Pulse Update: Fabas, lentils firm, chickpeas, mungbeans ease

Liz Wells January 18, 2021

This irrigated crop of mungbeans at Monto in Queensland’s North Burnett region will be harvested well ahead of most of Queensland’s mungbeans which are planted from mid-December to late Feburary. Photo: Luke Bradley

LIMITED selling from growers has driven up prices for faba beans and lentils, while the market for chickpeas has softened on subdued demand, and mungbean values are sagging under the weight of what looks like being a big crop.

On top of logistics headaches in Melbourne and Sydney, it is access to empty containers, and shipping slots to export full ones, which continues to make bulk export a more attractive option than boxes out of south-eastern Australia.

Shipping stems for January show 25,000t of faba beans, 5000t of lentils and around 70,000t of chickpeas are loading this month, with more cargoes likely from February onward.

Focus on early bulk-shipment from New South Wales, South Australia and Victoria remains firmly fixed on barley, canola and wheat.

In Queensland, where canola is not grown, and no barley is being exported, chickpeas are running second to wheat in terms of winter-crop shipment volume.


With nearby bulk export positions now covered, prices for chickpeas have softened to around $550-$570 per tonne delivered Darling Downs packer, down from a solid $570/t in mid-December.

“It’s pretty flat for the month; there’s lacklustre engagement on both sides of the equation,” Woods Grain pulse trader Steve Foran said.

Despite the large size of the Queensland and far northern NSW crop, container volumes are well down on where they were this time in the record 2016-17 season.

Exporters of chickpeas continue to focus on booking bulk parcels, even though Brisbane currently has the best container flow of any eastern Australian port and sits alongside Sydney as Australia’s main point of shipment for containerised chickpeas.

“Containers haven’t been easy.”

Faba beans

Despite Australia having just completed its biggest ever harvest of faba beans, prices have risen by up to $50/t in the past month to around $350/t delivered Wimmera packer.

“The main explanation for this is growers not liking the prices, and they have not been selling,” Agri-Oz Exports general manager Francois Darcas said.

Prior to Christmas, faba bean prices sank to domestic feed value based on a lack of demand from Egypt, Australia’s and the world’s biggest faba bean buyer.

Egypt is now buying some Australian fabas in bulk and containers, and Saudi Arabia and the United Arab Emirates have been active on containers.

Mr Darcas said logistics problems had made boxed business difficult.

“There are less containers going out because of tremendous trouble with Sydney and Melbourne, and more is being shipped in bulk from South Australia.”

Trade sources say shipping lines are offering reduced services from Australia to Asia as they redeploy vessels and containers to Northern Hemisphere routes.

“Agribusiness out of Australia is the poor cousin.”

ETG southern pulses trader Todd Krahe said Victorian growers have opted to store their faba beans and wait for market rallies, with canola and wheat bid at attractive prices comprising the bulk of their harvest sales.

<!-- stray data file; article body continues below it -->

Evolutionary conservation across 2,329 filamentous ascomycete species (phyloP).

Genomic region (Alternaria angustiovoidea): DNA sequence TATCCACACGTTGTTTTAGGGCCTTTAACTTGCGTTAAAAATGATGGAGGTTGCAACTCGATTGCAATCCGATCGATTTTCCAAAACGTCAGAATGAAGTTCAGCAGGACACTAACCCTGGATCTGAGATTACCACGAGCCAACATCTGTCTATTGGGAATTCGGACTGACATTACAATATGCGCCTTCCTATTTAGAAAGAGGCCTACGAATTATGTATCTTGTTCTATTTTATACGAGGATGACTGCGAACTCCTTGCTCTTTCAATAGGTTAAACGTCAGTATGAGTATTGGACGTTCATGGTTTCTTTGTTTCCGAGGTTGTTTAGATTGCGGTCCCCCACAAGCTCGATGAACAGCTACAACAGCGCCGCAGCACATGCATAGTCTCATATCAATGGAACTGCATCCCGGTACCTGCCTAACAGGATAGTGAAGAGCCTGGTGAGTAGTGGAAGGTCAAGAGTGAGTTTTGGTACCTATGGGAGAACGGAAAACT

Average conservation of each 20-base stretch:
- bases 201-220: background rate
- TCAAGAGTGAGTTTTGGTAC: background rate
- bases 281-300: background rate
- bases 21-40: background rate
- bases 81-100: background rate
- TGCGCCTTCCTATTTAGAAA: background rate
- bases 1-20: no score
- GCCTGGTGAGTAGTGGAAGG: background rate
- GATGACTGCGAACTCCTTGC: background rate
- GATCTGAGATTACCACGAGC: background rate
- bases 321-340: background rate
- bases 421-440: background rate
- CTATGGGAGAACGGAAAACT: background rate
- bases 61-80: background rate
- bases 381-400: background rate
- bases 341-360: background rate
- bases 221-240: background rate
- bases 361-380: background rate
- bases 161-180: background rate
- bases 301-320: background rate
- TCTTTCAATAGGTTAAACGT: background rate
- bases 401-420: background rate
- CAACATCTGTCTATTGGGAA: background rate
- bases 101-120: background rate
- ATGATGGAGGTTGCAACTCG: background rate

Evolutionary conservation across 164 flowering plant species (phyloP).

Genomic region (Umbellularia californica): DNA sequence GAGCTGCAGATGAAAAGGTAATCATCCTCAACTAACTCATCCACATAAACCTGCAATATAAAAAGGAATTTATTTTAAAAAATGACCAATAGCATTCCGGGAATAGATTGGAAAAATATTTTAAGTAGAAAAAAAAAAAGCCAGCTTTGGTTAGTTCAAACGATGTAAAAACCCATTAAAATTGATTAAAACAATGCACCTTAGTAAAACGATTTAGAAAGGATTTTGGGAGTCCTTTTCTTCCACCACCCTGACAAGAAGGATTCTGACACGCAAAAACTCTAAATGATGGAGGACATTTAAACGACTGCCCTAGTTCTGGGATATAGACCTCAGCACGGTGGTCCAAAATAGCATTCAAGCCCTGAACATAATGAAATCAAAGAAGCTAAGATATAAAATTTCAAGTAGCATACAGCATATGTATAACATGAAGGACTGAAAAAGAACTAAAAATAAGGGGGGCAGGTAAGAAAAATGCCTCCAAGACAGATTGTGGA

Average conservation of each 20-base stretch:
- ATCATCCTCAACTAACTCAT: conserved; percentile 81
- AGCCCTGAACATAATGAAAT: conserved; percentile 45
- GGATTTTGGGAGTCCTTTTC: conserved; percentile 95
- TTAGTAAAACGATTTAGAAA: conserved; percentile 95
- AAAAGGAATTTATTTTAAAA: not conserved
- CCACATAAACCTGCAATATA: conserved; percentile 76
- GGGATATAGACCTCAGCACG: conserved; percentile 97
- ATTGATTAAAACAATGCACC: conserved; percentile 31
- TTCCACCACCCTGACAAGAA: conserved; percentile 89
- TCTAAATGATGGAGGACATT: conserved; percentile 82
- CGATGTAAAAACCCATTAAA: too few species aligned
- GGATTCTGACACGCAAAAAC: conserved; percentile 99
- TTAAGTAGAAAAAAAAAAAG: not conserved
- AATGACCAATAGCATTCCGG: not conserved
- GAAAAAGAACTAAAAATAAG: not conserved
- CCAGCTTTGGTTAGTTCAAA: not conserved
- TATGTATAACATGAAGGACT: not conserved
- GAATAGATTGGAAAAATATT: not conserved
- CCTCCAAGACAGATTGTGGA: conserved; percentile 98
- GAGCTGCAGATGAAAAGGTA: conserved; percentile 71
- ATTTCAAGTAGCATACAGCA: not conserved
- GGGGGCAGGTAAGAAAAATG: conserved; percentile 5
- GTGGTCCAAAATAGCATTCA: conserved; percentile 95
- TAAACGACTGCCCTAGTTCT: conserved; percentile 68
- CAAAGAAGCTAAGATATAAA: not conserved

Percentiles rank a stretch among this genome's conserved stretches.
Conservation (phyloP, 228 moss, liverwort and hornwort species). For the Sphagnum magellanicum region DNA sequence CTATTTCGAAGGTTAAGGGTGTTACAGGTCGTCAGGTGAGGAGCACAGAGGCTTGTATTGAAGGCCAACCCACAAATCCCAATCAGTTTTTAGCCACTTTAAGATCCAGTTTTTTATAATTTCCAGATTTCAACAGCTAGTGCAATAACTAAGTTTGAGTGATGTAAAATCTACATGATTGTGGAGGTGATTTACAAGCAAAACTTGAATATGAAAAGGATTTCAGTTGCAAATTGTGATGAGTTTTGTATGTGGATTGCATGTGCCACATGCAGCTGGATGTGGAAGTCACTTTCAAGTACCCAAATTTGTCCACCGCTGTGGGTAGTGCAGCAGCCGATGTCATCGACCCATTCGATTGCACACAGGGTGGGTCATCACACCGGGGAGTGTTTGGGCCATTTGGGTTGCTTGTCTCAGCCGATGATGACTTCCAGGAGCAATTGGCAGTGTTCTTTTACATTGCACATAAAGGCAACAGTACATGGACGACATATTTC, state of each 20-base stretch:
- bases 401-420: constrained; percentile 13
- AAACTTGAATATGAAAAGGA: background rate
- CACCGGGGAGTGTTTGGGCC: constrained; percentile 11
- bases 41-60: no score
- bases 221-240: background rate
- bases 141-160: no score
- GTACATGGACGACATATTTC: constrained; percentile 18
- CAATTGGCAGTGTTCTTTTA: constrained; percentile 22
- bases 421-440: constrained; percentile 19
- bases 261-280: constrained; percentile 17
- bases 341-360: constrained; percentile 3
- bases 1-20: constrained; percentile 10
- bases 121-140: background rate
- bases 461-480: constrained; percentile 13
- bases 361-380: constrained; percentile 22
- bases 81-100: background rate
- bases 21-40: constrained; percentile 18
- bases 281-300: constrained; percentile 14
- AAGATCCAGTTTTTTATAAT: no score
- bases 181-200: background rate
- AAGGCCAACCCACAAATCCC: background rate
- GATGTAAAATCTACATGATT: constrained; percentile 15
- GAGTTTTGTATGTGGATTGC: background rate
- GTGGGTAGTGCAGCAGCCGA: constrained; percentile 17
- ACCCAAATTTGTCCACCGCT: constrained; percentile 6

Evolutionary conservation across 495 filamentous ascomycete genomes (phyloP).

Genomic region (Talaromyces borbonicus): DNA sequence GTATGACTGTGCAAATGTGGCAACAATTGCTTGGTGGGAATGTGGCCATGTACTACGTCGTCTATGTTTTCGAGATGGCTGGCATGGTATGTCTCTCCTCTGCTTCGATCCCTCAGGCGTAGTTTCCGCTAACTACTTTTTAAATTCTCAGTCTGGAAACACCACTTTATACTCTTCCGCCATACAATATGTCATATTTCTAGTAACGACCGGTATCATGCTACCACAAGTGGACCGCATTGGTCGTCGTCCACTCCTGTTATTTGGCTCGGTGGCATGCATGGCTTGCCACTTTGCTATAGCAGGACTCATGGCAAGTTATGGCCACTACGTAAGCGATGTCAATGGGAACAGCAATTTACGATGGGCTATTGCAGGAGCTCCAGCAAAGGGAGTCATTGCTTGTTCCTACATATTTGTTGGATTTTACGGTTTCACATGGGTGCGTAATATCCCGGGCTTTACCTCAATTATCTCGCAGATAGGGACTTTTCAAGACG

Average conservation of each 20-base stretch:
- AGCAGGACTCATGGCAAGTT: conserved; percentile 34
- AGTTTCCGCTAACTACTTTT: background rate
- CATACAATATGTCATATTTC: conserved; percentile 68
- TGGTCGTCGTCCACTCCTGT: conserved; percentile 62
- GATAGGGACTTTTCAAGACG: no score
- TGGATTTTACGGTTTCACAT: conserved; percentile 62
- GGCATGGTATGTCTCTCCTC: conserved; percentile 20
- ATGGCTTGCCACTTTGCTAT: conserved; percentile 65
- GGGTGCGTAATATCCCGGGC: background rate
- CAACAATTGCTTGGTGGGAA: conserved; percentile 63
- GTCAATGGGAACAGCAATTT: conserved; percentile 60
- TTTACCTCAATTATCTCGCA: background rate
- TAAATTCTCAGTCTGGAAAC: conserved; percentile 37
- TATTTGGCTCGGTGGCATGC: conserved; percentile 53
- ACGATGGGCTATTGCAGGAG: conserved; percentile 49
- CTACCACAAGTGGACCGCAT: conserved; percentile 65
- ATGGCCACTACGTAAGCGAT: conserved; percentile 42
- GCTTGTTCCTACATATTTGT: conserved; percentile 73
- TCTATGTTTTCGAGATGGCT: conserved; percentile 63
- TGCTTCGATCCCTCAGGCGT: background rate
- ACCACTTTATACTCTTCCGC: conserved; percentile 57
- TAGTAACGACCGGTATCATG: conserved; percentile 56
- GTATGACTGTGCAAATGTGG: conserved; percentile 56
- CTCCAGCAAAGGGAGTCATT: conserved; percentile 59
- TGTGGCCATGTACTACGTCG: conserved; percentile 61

“At the end of January, growers might start to think about what their fertiliser bills will look like in the lead-up to cropping this year, but no-one’s in a rush to sell now.”

Backing that off is limited interest in prompt shipment from Egypt, and container problems.

“It’s very very difficult to get confirmation on rates even for February, and that makes it hard to trade forward.”


Lentil prices have rallied by around $30/t delivered packer in the past week after hovering around $600/t over the Christmas-New Year period, with Nipper-type lentils trading at roughly $5/t above Nugget types.

“The farmer was selling heavily into early harvest, and when the market came down, they stopped,”

Again, a lack of farmer selling in recent weeks has forced the rally.

“The farmer was selling heavily into early harvest, and when the market came down, they stopped,” Mr Darcas said.

Attractive export pricing has brought Bangladesh, India, Pakistan and the United Arab Emirates into the market, and drawn interest from Turkey.

“Lots of containers are going to the UAE and Pakistan, and some lentils are going in bulk to Egypt.”

Mr Krahe said Canadian growers have also been loath to sell at reduced rates, which has forced the market to lift its bid in order to book tonnage.

“In Canada and Australia, growers have made good returns on a lot of their crops and they’re happy to store lentils.”


Prospects for Australia’s summer mungbean crop now being planted look good, and prices have factored in the likelihood of the first big crop in New South Wales and southern and central Queensland being produced in years.

Welcome rain in most growing areas has seen large areas planted on time, and fuelled the likelihood of steady exports from April to July.

Prices have consequently dropped around $50/t on all grades in the past month, with No. 1 now at $1250/t, manufacturing at $1150/t and processing at $1050/t.

“It’s a bit rare to have things looking so good,” Australian Choice Exports managing director James Hunt.

“NSW is planted, and we expect those crops will be delivered in March for April shipment, the Downs is burning diesel as we speak, and CQ’s planting window goes into the end of February.

“Some parts of CQ are too wet or too dry, but most of it is looking pretty good.”

“There’s a big crop coming.”

China continues to be the main counterparty on new-crop sales, and strong prices have encouraged growers to plant some of their summer-cropping area to mungbeans.



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